A couple of years ago, tabletop gaming luminary Robin D. Laws ran a hugely successful Kickstarter campaign for his DramaSystem game, and I was lucky enough to be asked to contribute a stretch goal reward. My “Series Pitch” (DramaSystem lingo for “campaign setting”) was called Pyrates (the “y” spelling makes it 20% more piratical), and I pitched it to Robin as “Firefly of the Caribbean.” Here’s a link to the blog post I wrote at the time.
Now, thanks to the Hillfolk Bundle of Holding, you can sample Hillfolk, Pyrates, and many more settings – and explore the innovative and inspiring design of DramaSystem – for a bargain price. Check out all the goodies here.
For my money, Robin is one of the very best designers working in tabletop RPGTs today. His ideas are always fresh and thought-provoking, and make for great games as well as pushing the art and craft of game design beyond the normal envelope. You won’t be disappointed.
Sometime last night, my blog reached 30,000 views. I know that’s not a lot of traffic by most standards – certainly it’s not as much as I would like – but it’s still a milestone. To commemorate it, here’s the story of this blog so far.
I started it in March 2011 with a post about my first videogame work in 1991, but it’s my posts about tabletop roleplaying games – and especially my memories of Games Workshop in the 80s – that have consistently proved the most popular.
My most popular post so far is the announcement that I was working on FFG’s new Enemy Within campaign for WFRP 3rd edition, which included a lot of memories and random thoughts about the original Enemy Within. That post still gets regular views today, and it accounts for almost 15% of the blog’s total visits. Next comes my rumination On the Economics of Tabletop RPGs, which is slowly but steadily catching up. After those two comes a large block of GW memories, and after them come the posts about my current work with Colonial Gothic, Kingdoms of Camelot: Battle for the North, Of Gods and Mortals, and various other games, as well as my work for Osprey Publishing (Note: only the top four books are mine: I don’t know how the Osprey web site’s search function found the others, but I don’t pretend to know that much about modeling).
Many visitors, understandably, come from the U.S., Britain, and other English-speaking countries, but almost half come from elsewhere in the world. Germany, France, and Poland seem to have a lot of WFRP fans, and the Scandinavian countries are not far behind. Most visitors find me via search engines: though it’s frustrating that so many search terms are encrypted, most of the ones I can see related to tabletop RPGs in general and WFRP in particular. Facebook, Google+ and Twitter have also led a lot of people to my blog, as have links in other people’s Warhammer and RPG blogs.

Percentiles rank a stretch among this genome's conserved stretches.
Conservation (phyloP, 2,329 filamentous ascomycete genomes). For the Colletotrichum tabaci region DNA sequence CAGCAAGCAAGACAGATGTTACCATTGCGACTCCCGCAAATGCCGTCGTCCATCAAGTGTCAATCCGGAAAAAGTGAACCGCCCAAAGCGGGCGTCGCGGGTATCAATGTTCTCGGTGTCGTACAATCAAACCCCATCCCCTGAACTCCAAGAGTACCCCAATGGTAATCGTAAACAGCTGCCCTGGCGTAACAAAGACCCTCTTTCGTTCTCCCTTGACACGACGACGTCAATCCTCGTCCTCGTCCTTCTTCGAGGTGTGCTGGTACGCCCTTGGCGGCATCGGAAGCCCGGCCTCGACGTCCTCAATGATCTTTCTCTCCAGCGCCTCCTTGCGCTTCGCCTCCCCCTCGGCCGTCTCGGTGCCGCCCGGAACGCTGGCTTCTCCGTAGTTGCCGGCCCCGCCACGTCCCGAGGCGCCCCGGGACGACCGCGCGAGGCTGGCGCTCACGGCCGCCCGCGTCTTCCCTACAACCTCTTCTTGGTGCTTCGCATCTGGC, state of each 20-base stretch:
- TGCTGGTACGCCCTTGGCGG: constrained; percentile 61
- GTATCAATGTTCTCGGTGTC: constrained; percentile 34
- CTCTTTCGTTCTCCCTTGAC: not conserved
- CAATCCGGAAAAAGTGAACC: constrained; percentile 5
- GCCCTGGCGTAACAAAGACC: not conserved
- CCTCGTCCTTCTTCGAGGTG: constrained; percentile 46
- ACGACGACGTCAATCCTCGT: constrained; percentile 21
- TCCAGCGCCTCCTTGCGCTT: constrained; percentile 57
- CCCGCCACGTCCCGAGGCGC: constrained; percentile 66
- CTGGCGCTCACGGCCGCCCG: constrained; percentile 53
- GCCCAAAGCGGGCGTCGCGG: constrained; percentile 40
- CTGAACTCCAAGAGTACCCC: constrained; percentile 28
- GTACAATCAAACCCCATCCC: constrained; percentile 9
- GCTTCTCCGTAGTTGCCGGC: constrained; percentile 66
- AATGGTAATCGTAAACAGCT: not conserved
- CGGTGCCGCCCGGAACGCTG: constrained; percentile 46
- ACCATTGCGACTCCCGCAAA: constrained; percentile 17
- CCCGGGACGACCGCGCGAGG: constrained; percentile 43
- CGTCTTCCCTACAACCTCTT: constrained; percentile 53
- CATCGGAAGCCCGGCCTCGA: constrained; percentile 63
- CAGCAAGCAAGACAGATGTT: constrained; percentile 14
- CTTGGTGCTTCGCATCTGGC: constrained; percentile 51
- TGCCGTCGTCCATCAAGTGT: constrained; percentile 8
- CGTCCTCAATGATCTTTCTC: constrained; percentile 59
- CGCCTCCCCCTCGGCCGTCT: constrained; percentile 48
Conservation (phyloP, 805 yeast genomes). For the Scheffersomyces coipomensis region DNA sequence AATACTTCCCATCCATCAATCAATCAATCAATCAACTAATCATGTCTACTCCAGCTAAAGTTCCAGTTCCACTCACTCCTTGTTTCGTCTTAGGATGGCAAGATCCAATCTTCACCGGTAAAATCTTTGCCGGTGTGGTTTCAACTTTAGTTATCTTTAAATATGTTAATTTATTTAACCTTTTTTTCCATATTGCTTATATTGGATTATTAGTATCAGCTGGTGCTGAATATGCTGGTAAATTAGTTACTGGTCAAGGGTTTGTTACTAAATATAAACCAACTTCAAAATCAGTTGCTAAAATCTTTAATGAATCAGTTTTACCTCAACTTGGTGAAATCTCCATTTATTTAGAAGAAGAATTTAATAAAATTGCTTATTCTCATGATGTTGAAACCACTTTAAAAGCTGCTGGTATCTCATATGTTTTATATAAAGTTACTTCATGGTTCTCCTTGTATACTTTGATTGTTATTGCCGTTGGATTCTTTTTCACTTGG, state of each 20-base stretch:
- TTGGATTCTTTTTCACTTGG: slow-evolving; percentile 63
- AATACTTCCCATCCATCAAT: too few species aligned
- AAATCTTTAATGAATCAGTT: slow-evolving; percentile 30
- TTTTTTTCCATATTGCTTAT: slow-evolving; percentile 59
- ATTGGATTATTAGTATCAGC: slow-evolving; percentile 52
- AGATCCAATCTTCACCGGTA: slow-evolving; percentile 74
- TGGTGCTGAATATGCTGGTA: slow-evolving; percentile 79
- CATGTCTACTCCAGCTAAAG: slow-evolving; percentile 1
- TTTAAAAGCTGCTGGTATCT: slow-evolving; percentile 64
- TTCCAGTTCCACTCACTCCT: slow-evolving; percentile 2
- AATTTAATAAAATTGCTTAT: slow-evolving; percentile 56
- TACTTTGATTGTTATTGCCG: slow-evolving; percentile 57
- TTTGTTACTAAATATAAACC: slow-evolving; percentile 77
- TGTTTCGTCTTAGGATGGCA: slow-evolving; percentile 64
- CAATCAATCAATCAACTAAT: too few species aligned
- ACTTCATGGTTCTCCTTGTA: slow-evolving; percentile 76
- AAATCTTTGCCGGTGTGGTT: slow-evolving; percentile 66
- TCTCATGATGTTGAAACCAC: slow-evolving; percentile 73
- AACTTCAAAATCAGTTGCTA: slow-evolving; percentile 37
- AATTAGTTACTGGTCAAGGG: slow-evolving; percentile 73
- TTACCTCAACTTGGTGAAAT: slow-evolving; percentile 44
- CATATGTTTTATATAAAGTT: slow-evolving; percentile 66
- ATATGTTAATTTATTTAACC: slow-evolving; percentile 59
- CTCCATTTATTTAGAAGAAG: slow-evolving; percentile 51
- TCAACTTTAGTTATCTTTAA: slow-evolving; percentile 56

So there you have it. I’m very happy that my work for WFRP still interests people despite most of it being 25 or more years ago. That’s obviously what draws in the eyeballs, and I plan to add more GW memories and other Oldhammer-related material even as I continue to keep viewers up to date with what I’m currently working on, and other things that interest me. Although it’s clear that most visitors come for the Oldhammer, I hope that many people will find other things that interest and surprise them, and be moved to check out some of my more recent work.
Oh, and – tell your friends. Thanks.
Known in English as the Weeping Woman, La Llorona (pronounced “yo-RO-nah”) is a legend of Mexico and the Spanish Southwest. The Weeping Woman is a type of ghost or demon that can be encountered anywhere in New Spain. According to the TV series Sleepy Hollow, a sub-type is also found occasionally in the Thirteen Colonies.
This article explores the legend of La Llorona, looks into a few variations, and suggests a range of ways to use this legend in Colonial Gothic adventures.
Almost every Spanish-speaking population north of Mexico City has its own version of this tale. The details vary, but the ending is always the same.
Her name was Maria, she lived a long time ago, and she fell in love with a handsome ranchero. Because of him, she drowned her own children in a river.
Some say she killed them – and then herself – out of grief and rage when her ranchero abandoned her. Others say these children were from an earlier marriage, and she killed them so she could be free to marry again. According to a third version of the tale, her children drowned by accident when she left them alone to go to a dance with her new beau. All versions agree that her spirit cannot rest and she is cursed to spend eternity wandering and weeping, searching for her lost children along the banks of rivers and canals.